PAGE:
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The Merchant of Venice

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A CONTEMPORARY adaptation of Shakespeare’s The Merchant of Venice is sure to resonate with modern audiences, in light of today’s far-right extremist groups and recent anti-Semitic attacks.

Presented by the Graduate Dramatic Society at UWA’s New Fortune Theatre, this version is set in 1938 and directed by Lucy Eyre. The story follows Portia, heiress to a large fortune and forced into marriage by an unorthodox method, stipulated by her late father.

This attracts suitors from all over the world, which sets in motion a fateful transaction. Merchant Antonio must default on a large loan from Shylock, a Jewish moneylender he abused and, in turn, the vengeful creditor demands a gruesome payment. The demand tests the laws of Venice at a time when the rise of fascism in Europe threatens to quash the Venetians’ bohemian lifestyle, while strengthening anti-Semitic attitudes.

“If I’m going to direct a play, I have to be passionate about its themes,” Eyre, who has a PhD in performing arts from WAAPA, said. “Racism and discrimination, in its many forms, have always interested me, particularly in relation to understanding why people are racist or why they discriminate against others.

“The Merchant of Venice is known for the Jewish character Shylock and the play mentions the history of anti-Semitic insults and abuse he’s experienced in Venice.

“Various incidents occur during the play that accumulate and compel Shylock to seek revenge.

“Shakespeare has written some wonderful plays that deal with important, timeless issues – I directed Othello for the Hills Shakespeare Festival in 2014 for similar reasons, although the plays are very different.”

First performing in the UK, Eyre has been involved in theatre for more than 30 years and, after moving to WA, made her debut with Playlovers in The Pirates of Penzance in 1993 and went on to appear in numerous productions at KADS Theatre. In recent years, she has performed at the Dolphin and Marloo Theatres, Kidogo Arthouse and Koorliny Arts Centre in All My Sons, Gypsy, Never Give All of the Heart and Stepping Out.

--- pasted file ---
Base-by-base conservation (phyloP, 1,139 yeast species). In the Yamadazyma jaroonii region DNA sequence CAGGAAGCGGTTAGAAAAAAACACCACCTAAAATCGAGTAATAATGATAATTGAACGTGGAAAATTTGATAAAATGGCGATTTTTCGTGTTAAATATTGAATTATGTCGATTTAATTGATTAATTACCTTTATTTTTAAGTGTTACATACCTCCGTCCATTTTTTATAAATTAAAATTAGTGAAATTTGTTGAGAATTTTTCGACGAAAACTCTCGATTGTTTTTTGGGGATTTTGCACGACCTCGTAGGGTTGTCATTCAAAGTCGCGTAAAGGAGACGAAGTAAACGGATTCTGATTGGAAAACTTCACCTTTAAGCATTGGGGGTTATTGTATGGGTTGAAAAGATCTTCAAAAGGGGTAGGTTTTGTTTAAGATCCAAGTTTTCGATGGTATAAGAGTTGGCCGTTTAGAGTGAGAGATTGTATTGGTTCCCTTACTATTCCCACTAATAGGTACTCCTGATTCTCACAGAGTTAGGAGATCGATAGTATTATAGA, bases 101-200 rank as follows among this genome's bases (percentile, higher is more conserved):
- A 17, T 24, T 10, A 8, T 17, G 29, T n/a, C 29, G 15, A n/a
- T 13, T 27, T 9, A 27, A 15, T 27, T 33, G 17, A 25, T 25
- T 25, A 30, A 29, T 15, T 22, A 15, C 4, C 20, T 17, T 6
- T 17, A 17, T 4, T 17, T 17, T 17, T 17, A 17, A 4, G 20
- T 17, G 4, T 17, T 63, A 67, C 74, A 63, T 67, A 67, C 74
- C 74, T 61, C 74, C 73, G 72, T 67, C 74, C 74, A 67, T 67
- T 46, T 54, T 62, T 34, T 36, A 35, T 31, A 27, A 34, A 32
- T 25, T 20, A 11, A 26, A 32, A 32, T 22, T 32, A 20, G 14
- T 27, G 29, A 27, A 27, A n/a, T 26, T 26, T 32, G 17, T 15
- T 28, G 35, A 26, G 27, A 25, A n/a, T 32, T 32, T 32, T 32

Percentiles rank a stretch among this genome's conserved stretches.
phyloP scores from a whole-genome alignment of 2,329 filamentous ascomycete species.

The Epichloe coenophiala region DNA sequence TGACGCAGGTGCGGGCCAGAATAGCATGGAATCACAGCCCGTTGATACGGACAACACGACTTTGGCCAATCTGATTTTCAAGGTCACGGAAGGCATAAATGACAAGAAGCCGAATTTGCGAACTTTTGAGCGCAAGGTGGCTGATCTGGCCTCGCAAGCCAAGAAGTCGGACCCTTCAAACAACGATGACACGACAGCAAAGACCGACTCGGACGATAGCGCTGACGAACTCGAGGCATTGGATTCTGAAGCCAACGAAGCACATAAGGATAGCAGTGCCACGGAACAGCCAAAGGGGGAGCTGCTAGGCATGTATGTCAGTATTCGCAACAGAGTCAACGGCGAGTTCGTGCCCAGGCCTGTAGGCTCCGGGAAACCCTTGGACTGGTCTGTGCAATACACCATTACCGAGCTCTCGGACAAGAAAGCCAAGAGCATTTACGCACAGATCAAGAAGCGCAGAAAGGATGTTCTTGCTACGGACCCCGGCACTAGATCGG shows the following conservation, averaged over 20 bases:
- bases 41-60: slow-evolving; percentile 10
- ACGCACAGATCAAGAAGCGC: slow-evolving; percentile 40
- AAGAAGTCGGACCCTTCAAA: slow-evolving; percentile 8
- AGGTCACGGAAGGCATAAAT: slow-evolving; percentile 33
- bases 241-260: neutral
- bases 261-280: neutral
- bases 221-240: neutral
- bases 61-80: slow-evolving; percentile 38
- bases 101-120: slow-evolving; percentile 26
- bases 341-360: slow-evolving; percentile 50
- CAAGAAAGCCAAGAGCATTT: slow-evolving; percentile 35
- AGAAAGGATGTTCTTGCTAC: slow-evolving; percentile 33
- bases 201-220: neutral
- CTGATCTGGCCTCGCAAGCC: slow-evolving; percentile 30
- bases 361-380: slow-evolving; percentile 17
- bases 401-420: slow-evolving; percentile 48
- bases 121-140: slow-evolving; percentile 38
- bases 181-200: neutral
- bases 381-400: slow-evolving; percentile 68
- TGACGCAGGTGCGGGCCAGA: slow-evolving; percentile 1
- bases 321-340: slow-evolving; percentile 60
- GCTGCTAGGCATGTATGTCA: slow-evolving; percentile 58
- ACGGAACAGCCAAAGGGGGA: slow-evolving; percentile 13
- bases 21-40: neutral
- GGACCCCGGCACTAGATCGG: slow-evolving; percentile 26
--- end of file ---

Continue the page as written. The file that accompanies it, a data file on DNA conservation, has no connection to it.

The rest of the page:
As a director, Eyre has several credits including shows at the Perth Institute of Contemporary Arts and the Blue Room and Regal Theatres. In 2004, she wrote her first full-length play Conundrum, then Three On, One Off which was nominated for best new play at the 2010 Equity Awards. Eyre was also co-writer and co-performer in the cabaret Chicks and Flicks for a Downstairs at the Maj season.

“Each play has its own challenges, including the logistics of getting up to 20 people in the same room,” she said. “My main aim with The Merchant of Venice is to create a production that will resonate with audiences in 2019, even though it’s set in 1938.

“With the rise of far-right extremist groups and recent anti-Semitic attacks in Australia, New Zealand and other parts of the world, The Merchant of Venice is still relevant and important.”

The Merchant of Venice plays at 7.30pm March 7, 8, 9, 10, 13, 14, 15 and 16.
Tickets are $35, $25 concession – book at www.ticketswa.com/event/merchant-venice or call 6488 2440 between 12pm and 4pm weekdays.

Please note: the play contains adult themes and anti-Semitic language and is recommended for ages 12 and up. The New Fortune Theatre is located at the University of WA, 35 Stirling Highway, Crawley.

When?

Thursday, March 07 – Saturday, March 16

Where?

New Fortune Theatre, UWA
35 Stirling Highway
Crawley, Western Australia

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